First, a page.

Here is The Bean demonstrating the joy of being outside in uninterrupted open space. The grass tickles her underside, the sun beats down on her topside and she is solitary except for the necessary human behind the camera capturing her off-season delight at a mountain to herself. This was June last year but here it is mostly off-season
In the high range of extinct volcanos that spirals upwards to its climax at the Plomb du Cantal, July and August bring all manner of tourists. Hikers, bikers (those using their own pedalling power and those with petrol horses between their leathered thighs), caravaners, motorists and wanderers. For a couple of months it is difficult to get around without coming face to face with far too many bothersomes for my liking. I’m a bit schitzophrenic about tourism to be honest – I want it and encourage it because I want the region to thrive but I detest it because I have the soul of a hermit.
It’s a family trait – I remember well a holiday in Scotland. We normally went on that unseasonal cusp between Winter and Spring, but for some reason, this particular year, the sharabang north happened in August. We went to the gloriously named and, as it turns out, hugely popular, Trossocks. Each day my father got us out of bed earlier and earlier in the morning and drove us hell-for-leather to avoid the ‘wagons ho!’ of caravans in convoys sometimes hundreds long winding relentlessly towards whatever beauty spot had been picked by one of them and seemingly passed on to all the others by osmosis and which always seemed to coincide with whatever the parents had planned for our day out. From our hotel. In our estate car. With no caravan. We had no caravan. We did not WANT a caravan. The wagoners seemed quite happy to chug along nose to tail. We werent. Selfishly we preferred the wilderness to ourselves and would park the car and stride or, more accurately scramble for those of us on more juvenile, less emphatic legs, penetrating deeper and further into the hills through prickly heather and crunchy bracken and the odd morass of unsolicited bog, each day dragging our picnic bags and groundsheets and rugs to happily enjoy some family isolation. Every day, every SINGLE day at around 1 o’clock my father would bellow ‘bloody hell!’ as he spotted life trudging towards us. We seemed to magnetically attract others. I think the truth was that no-one else shared our desire to just BE in unperturbed nature without the company of strangers who, though Blanche Dubois took such comfort in the kindness of, sometimes, indeed mostly, one could not stand to be near. I haven’t changed.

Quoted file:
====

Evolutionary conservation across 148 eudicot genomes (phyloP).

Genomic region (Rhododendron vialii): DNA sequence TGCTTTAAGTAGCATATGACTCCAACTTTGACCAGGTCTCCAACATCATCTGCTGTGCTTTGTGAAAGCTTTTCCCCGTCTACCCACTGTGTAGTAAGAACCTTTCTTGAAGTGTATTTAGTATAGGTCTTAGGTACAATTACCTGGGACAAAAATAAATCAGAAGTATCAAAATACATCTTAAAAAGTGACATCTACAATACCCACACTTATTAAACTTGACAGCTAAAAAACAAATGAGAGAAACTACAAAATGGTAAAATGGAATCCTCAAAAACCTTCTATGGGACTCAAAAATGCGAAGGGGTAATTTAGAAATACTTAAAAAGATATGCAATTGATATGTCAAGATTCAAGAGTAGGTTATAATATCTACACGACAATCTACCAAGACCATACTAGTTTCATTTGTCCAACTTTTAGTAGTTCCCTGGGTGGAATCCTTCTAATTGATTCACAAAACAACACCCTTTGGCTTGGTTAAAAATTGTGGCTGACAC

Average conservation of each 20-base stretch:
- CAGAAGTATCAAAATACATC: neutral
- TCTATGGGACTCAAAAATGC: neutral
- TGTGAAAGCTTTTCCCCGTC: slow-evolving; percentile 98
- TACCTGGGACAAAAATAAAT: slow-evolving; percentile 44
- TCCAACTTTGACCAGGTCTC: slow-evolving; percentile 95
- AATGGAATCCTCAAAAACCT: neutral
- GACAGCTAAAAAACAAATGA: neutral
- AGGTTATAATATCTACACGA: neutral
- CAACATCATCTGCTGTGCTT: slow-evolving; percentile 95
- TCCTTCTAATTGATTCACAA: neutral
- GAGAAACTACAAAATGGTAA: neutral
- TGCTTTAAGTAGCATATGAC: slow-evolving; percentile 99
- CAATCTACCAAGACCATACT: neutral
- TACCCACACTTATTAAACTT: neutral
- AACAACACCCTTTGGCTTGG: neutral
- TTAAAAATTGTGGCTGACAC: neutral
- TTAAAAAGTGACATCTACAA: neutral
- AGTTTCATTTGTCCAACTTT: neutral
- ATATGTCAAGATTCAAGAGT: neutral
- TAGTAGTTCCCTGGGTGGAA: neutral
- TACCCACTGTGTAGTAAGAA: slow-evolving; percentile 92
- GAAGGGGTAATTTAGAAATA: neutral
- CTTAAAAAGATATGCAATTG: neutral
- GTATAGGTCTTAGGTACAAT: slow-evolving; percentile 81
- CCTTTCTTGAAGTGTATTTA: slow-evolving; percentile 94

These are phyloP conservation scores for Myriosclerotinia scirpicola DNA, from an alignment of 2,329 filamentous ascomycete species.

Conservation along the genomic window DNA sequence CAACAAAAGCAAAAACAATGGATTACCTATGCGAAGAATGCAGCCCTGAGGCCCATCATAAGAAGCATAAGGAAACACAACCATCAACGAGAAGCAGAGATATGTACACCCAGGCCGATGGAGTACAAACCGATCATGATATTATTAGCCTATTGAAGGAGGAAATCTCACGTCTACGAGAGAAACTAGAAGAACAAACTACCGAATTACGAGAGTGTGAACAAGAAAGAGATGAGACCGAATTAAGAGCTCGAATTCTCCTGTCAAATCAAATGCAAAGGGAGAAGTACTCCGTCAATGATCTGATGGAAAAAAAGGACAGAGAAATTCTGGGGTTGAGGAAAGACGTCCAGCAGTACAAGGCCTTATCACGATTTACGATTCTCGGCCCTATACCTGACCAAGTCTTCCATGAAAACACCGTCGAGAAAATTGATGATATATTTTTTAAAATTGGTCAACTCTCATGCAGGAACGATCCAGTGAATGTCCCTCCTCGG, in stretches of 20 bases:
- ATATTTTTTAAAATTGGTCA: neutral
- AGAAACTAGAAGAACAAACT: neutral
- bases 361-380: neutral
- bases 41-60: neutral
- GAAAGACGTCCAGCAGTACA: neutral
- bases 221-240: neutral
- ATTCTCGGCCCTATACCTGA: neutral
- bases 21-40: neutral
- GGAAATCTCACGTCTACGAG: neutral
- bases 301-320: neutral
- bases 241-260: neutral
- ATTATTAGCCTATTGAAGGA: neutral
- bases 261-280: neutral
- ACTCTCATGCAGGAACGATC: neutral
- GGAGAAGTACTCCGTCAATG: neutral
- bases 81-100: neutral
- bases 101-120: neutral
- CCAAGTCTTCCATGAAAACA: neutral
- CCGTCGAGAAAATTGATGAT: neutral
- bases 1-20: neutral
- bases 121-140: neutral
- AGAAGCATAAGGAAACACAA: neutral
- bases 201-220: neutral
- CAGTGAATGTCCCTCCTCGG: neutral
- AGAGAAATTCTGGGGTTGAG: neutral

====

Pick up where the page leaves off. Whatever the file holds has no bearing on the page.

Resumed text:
Off-Season suits me and was the title of this weeks photo challenge … many finer interpretations can be found here
PS: The poetry lovers amongst you will have spotted that the title is stolen from The Lord Byron ‘I love not man the less, but nature more’ from There is Pleasure in The Pathless Woods which, albeit referencing the seashore and woodlands rather than mountains, pretty much captures my attitude perfectly.